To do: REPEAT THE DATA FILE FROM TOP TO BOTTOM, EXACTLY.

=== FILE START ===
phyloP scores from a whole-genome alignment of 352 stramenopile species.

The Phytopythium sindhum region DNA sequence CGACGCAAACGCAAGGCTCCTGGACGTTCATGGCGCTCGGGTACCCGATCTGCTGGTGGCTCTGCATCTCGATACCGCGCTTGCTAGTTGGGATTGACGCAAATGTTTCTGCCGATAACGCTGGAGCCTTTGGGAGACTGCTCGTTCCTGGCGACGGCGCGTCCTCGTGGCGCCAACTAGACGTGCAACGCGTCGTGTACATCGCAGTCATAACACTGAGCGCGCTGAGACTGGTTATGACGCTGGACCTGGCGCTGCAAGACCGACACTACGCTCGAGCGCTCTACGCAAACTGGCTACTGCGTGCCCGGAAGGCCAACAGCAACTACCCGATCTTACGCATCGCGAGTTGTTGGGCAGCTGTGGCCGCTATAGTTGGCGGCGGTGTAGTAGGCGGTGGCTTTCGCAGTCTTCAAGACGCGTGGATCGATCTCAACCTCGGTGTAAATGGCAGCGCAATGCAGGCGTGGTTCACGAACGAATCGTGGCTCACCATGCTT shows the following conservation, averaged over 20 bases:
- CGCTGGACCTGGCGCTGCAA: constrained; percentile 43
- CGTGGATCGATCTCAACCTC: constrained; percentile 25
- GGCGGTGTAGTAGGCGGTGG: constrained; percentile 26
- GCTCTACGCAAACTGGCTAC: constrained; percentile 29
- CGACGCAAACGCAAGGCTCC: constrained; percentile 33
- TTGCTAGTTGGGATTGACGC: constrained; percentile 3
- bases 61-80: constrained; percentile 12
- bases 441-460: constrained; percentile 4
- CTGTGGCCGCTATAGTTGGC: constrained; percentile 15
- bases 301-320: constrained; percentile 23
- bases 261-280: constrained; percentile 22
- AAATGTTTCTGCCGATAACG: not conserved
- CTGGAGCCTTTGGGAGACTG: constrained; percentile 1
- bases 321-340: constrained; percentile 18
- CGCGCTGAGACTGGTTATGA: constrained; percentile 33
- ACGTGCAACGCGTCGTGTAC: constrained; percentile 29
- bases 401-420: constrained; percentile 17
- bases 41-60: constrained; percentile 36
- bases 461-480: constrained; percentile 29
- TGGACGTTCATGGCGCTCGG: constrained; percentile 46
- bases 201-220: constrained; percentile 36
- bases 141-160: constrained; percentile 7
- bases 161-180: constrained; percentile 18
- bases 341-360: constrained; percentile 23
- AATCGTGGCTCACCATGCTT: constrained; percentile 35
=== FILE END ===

phyloP scores from a whole-genome alignment of 352 stramenopile species.

The Phytopythium sindhum region DNA sequence CGACGCAAACGCAAGGCTCCTGGACGTTCATGGCGCTCGGGTACCCGATCTGCTGGTGGCTCTGCATCTCGATACCGCGCTTGCTAGTTGGGATTGACGCAAATGTTTCTGCCGATAACGCTGGAGCCTTTGGGAGACTGCTCGTTCCTGGCGACGGCGCGTCCTCGTGGCGCCAACTAGACGTGCAACGCGTCGTGTACATCGCAGTCATAACACTGAGCGCGCTGAGACTGGTTATGACGCTGGACCTGGCGCTGCAAGACCGACACTACGCTCGAGCGCTCTACGCAAACTGGCTACTGCGTGCCCGGAAGGCCAACAGCAACTACCCGATCTTACGCATCGCGAGTTGTTGGGCAGCTGTGGCCGCTATAGTTGGCGGCGGTGTAGTAGGCGGTGGCTTTCGCAGTCTTCAAGACGCGTGGATCGATCTCAACCTCGGTGTAAATGGCAGCGCAATGCAGGCGTGGTTCACGAACGAATCGTGGCTCACCATGCTT shows the following conservation, averaged over 20 bases:
- CGCTGGACCTGGCGCTGCAA: constrained; percentile 43
- CGTGGATCGATCTCAACCTC: constrained; percentile 25
- GGCGGTGTAGTAGGCGGTGG: constrained; percentile 26
- GCTCTACGCAAACTGGCTAC: constrained; percentile 29
- CGACGCAAACGCAAGGCTCC: constrained; percentile 33
- TTGCTAGTTGGGATTGACGC: constrained; percentile 3
- bases 61-80: constrained; percentile 12
- bases 441-460: constrained; percentile 4
- CTGTGGCCGCTATAGTTGGC: constrained; percentile 15
- bases 301-320: constrained; percentile 23
- bases 261-280: constrained; percentile 22
- AAATGTTTCTGCCGATAACG: not conserved
- CTGGAGCCTTTGGGAGACTG: constrained; percentile 1
- bases 321-340: constrained; percentile 18
- CGCGCTGAGACTGGTTATGA: constrained; percentile 33
- ACGTGCAACGCGTCGTGTAC: constrained; percentile 29
- bases 401-420: constrained; percentile 17
- bases 41-60: constrained; percentile 36
- bases 461-480: constrained; percentile 29
- TGGACGTTCATGGCGCTCGG: constrained; percentile 46
- bases 201-220: constrained; percentile 36
- bases 141-160: constrained; percentile 7
- bases 161-180: constrained; percentile 18
- bases 341-360: constrained; percentile 23
- AATCGTGGCTCACCATGCTT: constrained; percentile 35